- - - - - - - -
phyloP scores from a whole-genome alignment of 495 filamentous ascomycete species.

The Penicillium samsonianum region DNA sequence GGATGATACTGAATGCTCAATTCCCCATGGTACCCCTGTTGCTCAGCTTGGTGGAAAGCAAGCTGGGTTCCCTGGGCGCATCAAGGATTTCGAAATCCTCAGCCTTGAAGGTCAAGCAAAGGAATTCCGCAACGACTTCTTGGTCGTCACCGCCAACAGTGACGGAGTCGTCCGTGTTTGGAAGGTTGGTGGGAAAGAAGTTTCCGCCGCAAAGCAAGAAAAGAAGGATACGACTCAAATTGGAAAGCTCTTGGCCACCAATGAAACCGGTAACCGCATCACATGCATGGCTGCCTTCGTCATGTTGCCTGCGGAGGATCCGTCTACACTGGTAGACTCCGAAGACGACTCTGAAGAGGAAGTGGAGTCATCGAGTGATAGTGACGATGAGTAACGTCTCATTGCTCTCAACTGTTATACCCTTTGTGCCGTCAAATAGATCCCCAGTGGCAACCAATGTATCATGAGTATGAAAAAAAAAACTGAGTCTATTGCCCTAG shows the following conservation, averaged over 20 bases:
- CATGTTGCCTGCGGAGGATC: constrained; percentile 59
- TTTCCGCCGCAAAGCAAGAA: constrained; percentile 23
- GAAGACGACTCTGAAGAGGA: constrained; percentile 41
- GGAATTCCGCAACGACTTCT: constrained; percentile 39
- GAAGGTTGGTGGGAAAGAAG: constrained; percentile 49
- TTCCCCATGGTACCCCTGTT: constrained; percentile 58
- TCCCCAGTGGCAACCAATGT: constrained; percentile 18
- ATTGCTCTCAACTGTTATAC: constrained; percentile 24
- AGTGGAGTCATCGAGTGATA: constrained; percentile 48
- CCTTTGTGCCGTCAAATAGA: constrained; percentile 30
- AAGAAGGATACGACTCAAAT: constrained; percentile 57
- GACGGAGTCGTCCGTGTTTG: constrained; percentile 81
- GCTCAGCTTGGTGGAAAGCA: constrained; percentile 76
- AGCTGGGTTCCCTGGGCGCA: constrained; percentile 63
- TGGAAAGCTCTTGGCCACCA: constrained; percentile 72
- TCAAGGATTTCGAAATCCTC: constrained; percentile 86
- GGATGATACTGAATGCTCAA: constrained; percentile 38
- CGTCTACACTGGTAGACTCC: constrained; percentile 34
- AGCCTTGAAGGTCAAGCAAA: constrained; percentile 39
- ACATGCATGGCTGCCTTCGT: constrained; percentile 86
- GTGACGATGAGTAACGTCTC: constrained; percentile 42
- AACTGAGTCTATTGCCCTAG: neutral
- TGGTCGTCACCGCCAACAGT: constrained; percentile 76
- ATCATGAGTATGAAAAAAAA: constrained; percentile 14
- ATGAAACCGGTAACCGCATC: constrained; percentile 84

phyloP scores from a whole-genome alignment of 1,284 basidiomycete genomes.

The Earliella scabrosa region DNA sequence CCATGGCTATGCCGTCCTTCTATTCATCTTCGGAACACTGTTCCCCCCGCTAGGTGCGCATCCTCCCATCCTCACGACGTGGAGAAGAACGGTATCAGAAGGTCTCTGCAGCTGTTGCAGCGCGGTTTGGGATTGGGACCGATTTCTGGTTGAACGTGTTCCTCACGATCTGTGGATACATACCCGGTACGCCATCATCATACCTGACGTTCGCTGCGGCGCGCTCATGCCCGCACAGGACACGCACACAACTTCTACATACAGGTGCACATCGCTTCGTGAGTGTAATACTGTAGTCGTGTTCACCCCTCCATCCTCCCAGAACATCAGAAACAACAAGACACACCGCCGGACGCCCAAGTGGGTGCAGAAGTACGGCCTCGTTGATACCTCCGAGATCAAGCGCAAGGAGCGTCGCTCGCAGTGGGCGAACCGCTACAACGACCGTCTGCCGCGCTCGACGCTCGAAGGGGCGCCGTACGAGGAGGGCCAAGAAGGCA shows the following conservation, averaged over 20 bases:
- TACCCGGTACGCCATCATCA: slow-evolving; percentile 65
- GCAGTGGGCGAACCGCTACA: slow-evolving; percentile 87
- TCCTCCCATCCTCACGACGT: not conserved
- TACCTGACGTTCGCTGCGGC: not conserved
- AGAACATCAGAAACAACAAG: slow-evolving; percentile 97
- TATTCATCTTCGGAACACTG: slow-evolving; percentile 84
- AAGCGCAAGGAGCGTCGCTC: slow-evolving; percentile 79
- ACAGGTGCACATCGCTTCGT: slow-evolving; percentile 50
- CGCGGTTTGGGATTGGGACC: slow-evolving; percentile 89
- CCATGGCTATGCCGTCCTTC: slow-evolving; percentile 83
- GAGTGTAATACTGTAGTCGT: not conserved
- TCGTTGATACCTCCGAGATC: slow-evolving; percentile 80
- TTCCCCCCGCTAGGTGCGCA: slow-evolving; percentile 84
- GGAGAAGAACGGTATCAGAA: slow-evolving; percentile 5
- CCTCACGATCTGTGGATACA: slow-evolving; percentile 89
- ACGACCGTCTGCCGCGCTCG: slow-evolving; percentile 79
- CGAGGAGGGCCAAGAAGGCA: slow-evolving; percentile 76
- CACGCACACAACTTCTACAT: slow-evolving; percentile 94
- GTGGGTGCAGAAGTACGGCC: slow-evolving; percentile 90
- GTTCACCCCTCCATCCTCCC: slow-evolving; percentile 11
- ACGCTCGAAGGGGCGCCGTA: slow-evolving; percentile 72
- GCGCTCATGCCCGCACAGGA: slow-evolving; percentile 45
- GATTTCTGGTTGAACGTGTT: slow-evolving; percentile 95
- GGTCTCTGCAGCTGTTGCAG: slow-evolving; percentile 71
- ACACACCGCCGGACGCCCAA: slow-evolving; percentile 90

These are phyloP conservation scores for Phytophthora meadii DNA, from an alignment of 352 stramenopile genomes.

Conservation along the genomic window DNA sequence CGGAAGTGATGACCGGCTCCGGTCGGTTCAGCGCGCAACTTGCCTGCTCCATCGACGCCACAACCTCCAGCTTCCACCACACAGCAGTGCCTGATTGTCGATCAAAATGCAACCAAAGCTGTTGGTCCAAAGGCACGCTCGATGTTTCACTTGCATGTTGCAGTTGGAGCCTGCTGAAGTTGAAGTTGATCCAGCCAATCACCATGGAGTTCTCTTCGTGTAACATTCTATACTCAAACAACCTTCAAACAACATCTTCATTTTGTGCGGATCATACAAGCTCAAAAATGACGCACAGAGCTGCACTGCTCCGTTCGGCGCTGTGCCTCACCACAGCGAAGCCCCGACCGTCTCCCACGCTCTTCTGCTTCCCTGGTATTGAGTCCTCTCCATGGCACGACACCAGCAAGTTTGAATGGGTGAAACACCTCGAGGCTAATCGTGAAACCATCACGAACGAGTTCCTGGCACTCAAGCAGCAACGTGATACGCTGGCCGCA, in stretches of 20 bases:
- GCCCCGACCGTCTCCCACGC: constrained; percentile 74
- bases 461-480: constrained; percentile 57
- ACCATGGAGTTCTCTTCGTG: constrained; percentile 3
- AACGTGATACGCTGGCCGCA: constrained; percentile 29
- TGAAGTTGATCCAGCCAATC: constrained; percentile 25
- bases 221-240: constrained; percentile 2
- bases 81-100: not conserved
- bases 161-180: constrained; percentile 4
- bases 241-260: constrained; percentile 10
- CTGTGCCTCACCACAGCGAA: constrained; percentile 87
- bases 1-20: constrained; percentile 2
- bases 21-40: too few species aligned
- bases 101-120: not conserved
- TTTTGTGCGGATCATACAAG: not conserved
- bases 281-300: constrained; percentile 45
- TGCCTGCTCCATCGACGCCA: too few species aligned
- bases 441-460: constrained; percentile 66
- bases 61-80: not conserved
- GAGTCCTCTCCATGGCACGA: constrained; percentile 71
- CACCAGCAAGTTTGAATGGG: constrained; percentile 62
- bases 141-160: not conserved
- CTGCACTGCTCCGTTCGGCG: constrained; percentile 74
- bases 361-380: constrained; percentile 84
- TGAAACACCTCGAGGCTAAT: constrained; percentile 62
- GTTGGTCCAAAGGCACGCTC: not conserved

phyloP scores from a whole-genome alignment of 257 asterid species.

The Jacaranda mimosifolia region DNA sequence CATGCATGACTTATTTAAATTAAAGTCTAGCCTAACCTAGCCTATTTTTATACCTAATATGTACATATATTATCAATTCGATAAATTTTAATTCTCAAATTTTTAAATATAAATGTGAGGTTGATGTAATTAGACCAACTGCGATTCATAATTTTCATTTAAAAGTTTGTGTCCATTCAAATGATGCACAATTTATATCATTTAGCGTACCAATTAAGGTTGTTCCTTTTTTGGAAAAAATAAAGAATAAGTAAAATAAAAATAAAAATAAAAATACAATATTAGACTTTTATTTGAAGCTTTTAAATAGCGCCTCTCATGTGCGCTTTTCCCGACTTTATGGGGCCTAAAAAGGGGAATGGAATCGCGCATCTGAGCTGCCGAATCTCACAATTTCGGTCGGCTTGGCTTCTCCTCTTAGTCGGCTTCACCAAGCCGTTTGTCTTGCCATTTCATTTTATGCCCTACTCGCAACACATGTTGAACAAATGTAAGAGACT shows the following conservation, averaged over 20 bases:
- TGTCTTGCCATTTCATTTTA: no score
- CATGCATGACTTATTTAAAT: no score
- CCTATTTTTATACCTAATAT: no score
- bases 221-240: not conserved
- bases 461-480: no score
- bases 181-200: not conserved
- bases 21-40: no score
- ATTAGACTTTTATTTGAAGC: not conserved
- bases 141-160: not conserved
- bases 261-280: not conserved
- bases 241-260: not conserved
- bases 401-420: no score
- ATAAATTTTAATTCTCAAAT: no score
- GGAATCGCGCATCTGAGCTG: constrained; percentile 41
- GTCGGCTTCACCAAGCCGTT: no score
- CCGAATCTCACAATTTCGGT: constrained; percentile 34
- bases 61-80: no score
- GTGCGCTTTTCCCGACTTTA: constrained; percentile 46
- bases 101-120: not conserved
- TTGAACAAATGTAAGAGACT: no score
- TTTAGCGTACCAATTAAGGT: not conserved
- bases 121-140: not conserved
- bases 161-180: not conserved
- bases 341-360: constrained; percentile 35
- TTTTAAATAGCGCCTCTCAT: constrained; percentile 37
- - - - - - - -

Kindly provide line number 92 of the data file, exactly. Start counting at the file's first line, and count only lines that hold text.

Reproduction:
- bases 141-160: not conserved